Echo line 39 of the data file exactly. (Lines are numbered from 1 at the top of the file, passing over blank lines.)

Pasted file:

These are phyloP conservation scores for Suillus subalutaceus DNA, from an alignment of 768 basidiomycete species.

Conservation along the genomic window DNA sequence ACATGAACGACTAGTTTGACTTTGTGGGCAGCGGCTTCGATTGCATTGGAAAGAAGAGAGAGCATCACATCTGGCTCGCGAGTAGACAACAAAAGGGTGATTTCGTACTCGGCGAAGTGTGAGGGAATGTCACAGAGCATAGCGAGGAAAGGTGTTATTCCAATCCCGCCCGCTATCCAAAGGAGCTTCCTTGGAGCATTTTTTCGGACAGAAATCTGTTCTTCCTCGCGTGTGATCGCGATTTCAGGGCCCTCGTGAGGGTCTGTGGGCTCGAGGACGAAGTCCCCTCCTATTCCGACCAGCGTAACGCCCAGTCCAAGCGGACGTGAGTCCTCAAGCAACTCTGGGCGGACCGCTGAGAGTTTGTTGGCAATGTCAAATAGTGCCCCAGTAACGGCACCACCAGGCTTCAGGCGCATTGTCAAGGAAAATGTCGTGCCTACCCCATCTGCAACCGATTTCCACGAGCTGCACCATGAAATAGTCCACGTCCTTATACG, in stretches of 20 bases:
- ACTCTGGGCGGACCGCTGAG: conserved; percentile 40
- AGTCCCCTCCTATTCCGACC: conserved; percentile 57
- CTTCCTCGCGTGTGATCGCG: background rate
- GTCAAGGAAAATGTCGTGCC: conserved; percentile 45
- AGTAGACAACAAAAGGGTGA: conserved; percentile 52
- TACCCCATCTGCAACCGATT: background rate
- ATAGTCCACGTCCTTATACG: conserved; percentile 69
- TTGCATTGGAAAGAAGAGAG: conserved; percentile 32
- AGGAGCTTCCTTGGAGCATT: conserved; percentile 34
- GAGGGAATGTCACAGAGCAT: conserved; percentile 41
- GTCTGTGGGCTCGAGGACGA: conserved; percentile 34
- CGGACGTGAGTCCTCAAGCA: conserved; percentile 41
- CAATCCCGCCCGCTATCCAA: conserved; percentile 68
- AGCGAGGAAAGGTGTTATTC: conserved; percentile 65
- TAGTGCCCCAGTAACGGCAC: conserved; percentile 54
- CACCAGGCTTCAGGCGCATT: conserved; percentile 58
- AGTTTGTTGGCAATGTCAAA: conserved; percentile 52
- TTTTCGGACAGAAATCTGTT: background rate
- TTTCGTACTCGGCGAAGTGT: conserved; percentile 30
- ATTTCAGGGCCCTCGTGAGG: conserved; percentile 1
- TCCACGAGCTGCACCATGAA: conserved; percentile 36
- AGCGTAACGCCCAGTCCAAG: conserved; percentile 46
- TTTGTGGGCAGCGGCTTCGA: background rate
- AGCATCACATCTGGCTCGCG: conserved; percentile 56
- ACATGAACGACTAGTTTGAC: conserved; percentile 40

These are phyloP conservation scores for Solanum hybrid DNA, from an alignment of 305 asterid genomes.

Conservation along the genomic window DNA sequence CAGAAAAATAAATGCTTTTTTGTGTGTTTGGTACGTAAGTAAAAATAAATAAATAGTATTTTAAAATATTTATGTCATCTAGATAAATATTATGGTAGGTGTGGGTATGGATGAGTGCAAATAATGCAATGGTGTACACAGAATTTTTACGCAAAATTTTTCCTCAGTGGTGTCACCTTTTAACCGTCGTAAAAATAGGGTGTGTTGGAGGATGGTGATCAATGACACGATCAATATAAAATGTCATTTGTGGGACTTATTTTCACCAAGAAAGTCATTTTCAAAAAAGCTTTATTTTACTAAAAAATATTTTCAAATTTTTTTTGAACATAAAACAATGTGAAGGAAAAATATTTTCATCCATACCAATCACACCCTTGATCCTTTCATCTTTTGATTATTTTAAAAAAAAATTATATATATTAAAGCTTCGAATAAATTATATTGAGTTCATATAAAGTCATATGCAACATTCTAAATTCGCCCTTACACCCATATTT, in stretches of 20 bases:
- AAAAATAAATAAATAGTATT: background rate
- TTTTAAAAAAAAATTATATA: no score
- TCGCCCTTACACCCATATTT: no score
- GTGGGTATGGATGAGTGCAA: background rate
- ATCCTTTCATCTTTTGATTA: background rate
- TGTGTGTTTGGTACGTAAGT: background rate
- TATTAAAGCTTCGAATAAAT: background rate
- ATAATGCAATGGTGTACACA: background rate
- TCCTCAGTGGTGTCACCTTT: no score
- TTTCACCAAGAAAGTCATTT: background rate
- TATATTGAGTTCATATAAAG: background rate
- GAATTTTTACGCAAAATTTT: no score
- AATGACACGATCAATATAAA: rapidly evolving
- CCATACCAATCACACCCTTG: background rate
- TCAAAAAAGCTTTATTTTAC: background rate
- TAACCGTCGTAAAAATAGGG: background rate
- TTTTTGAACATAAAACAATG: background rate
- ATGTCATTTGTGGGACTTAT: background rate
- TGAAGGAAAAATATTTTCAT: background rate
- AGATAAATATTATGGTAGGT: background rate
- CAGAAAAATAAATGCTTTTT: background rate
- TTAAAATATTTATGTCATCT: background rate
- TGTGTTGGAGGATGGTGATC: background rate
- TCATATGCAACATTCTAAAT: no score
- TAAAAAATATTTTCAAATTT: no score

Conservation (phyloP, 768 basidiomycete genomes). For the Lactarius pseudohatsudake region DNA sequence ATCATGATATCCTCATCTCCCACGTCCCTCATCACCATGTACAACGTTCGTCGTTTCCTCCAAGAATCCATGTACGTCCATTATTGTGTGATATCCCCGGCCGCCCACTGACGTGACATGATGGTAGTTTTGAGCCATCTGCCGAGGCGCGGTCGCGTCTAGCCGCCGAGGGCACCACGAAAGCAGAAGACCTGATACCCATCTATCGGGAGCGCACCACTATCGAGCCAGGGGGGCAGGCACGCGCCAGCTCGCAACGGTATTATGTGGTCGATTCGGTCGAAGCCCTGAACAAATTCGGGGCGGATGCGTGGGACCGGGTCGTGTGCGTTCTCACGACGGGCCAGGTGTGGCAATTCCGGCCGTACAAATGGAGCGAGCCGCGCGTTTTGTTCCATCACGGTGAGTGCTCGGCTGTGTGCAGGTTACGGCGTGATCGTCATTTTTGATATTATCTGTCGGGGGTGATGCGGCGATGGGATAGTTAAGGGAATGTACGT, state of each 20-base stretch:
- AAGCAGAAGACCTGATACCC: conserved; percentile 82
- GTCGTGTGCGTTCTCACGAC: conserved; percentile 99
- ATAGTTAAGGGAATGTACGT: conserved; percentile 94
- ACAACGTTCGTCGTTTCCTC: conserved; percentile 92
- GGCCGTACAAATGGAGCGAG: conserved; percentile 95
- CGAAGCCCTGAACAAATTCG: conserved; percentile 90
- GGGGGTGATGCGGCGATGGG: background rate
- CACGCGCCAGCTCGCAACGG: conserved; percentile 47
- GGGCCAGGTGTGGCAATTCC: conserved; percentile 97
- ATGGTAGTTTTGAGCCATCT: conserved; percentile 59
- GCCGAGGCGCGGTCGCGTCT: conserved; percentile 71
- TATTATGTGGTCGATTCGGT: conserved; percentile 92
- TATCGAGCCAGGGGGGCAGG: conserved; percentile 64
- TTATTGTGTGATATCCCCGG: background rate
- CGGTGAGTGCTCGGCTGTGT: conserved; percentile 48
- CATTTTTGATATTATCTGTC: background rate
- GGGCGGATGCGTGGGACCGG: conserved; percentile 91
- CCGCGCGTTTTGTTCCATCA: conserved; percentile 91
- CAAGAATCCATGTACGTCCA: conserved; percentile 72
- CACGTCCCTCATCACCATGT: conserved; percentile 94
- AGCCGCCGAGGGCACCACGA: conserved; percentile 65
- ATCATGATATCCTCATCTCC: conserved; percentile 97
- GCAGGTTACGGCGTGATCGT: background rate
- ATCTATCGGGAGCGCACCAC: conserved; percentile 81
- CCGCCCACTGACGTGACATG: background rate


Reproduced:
- TTTCACCAAGAAAGTCATTT: background rate